IFRT Emerging Leaders videos engage non-librarians; ACLU, other groups criticize Leander’s proposed library policies; Publishers change ebook and audiobook policies; libraries look for answers; John Paul Stevens had ‘indelible’ commitment to the First Amendment
What does a movie about Beatles music have to do with the Open Access movement? According to this blogger, everything! (Spoilers within.)
In response to a challenge to a LGBTQ display in Maine, I argue that LGBTQ are mainstream parts of today’s culture (not a “far left” agenda as the challengers argued), that creating LGBTQ displays is still a political act, just as choosing not to create those displays would be.
The boundary between aesthetics and prurience has ebbed and flowed throughout history. And today’s anti-obscenity legal landscape is evidence of this undying wave cresting in our modern day. But perhaps if we break historical barriers, and view this as a relationship without walls, calmer waters surely lie ahead.
Very much to the chagrin of advocates for intellectual freedom and champions against censorship everywhere, the book was pulled and made unavailable to any readers in that particular system. There’s really no two ways to argue what transpired: Information had been stifled and barriers erected to prevent it from reaching the public.
Removed books have been returned to the Danville Correctional Center; The future of ebook pricing: ALA concerned over recent changes in publisher strategy; How do we protect our kids’ data and privacy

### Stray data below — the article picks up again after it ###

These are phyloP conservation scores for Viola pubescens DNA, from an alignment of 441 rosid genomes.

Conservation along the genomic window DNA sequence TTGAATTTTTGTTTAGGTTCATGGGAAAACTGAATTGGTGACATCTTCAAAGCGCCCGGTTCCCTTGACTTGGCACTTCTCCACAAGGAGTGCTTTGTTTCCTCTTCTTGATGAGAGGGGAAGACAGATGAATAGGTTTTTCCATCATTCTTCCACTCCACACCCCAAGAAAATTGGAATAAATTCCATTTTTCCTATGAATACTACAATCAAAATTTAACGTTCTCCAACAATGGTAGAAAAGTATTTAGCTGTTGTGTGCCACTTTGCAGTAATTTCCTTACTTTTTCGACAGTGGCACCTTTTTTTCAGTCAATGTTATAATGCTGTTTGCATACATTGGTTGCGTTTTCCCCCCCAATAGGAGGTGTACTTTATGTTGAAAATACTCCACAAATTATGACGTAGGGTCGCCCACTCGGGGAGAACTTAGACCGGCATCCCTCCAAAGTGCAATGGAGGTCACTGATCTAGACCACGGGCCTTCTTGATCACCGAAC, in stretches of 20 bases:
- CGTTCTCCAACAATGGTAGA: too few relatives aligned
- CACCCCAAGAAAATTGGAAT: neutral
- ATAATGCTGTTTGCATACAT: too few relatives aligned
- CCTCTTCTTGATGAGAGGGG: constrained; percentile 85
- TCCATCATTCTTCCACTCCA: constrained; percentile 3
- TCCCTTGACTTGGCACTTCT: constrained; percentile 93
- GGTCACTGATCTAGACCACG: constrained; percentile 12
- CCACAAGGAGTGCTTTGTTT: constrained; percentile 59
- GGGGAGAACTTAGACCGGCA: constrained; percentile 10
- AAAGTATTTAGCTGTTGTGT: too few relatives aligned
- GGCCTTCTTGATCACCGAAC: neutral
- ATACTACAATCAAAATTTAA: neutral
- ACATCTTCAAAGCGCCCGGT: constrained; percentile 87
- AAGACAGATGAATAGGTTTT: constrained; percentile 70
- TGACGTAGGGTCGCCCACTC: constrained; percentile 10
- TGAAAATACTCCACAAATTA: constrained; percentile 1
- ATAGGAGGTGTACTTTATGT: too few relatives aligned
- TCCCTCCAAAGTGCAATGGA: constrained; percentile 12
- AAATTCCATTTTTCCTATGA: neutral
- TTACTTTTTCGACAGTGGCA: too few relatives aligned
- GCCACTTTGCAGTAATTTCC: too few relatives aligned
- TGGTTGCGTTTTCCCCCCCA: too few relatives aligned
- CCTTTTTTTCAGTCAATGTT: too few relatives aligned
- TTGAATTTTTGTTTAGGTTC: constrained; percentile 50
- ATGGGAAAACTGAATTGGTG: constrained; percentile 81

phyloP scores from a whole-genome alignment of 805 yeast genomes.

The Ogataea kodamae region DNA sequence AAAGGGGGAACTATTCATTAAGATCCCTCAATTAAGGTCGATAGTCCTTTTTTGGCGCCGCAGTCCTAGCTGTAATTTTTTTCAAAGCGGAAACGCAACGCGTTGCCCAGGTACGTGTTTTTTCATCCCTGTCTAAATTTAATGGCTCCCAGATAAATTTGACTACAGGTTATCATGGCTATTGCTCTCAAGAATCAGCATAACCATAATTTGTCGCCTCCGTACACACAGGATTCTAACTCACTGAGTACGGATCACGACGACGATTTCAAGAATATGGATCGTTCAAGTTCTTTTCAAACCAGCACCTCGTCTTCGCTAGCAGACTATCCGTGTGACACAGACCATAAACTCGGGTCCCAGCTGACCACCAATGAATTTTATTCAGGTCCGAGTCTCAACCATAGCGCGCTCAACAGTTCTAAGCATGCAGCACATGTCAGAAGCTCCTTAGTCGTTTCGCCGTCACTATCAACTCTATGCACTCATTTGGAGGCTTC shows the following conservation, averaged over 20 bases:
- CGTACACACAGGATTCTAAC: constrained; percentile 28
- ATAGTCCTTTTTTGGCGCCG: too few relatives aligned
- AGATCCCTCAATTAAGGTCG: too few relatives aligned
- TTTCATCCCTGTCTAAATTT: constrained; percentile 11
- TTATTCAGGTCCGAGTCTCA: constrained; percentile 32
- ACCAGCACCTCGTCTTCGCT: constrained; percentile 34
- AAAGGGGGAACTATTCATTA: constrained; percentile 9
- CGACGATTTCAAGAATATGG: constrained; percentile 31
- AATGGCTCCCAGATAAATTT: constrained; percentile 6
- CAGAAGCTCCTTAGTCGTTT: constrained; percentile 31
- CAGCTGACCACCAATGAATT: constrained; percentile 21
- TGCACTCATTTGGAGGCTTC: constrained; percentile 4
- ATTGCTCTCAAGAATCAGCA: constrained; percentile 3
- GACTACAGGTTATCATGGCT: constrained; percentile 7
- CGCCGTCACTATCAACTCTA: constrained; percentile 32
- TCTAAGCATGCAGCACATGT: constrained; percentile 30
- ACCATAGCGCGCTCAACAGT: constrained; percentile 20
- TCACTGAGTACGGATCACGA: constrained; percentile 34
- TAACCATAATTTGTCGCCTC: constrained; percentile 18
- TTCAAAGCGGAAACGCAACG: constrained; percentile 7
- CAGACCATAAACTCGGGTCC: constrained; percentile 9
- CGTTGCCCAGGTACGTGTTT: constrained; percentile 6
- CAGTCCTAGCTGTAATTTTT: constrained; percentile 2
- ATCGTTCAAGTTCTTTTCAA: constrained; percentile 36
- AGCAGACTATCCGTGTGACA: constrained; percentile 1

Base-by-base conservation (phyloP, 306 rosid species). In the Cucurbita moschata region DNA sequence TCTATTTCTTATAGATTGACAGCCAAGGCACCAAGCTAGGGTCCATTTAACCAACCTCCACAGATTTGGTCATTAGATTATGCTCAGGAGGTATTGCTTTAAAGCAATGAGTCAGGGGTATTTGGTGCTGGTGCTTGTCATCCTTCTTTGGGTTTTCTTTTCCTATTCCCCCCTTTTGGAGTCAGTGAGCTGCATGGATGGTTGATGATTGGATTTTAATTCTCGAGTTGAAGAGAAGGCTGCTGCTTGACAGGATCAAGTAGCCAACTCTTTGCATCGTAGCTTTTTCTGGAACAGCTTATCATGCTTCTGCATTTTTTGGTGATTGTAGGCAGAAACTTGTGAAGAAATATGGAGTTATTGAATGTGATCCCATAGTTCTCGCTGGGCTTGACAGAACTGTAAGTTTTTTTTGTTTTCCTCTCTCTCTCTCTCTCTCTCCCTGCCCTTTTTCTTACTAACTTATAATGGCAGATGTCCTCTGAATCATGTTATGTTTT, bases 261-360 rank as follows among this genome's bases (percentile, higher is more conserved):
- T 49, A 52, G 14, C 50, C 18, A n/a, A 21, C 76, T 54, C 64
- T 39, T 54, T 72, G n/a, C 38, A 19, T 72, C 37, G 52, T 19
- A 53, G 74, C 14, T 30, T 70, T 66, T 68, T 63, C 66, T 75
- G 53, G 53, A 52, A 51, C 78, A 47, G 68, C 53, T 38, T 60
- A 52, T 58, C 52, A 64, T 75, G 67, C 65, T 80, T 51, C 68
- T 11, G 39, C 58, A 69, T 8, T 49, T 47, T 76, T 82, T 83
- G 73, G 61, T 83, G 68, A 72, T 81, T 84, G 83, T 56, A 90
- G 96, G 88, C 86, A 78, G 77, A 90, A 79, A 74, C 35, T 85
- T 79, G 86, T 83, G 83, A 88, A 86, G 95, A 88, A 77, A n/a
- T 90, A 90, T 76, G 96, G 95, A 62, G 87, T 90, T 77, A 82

On July 12, the world celebrates the birthday of Nobel Peace Prize-winning activist, author, and speaker, Malala Yousafzai. While perhaps most widely known for being shot in the head by a member of the Taliban on the way home from school and surviving, Malala was an outspoken advocate of girls’ rights and education before that. Make plans for the children and young adults in your libraries and classrooms to discover her work and message.
Ms. Pekoll has written a very clear, useful, practical, and even a motivational book.
Juno Dawson, renowned author of 17 books and columnist, celebrates her birthday on July 10.
George was an adventurer. Born into a family of naturalists, she spent much of her time camping near the Potomac River, observing the local flora and fauna, and learning valuable wilderness skills. Her love of nature and the hours spent exploring the outdoors eventually inspired over 100 books, including 1960 Newberry Honor, My Side of the Mountain, and 1973 Newberry winner Julie of the Wolves.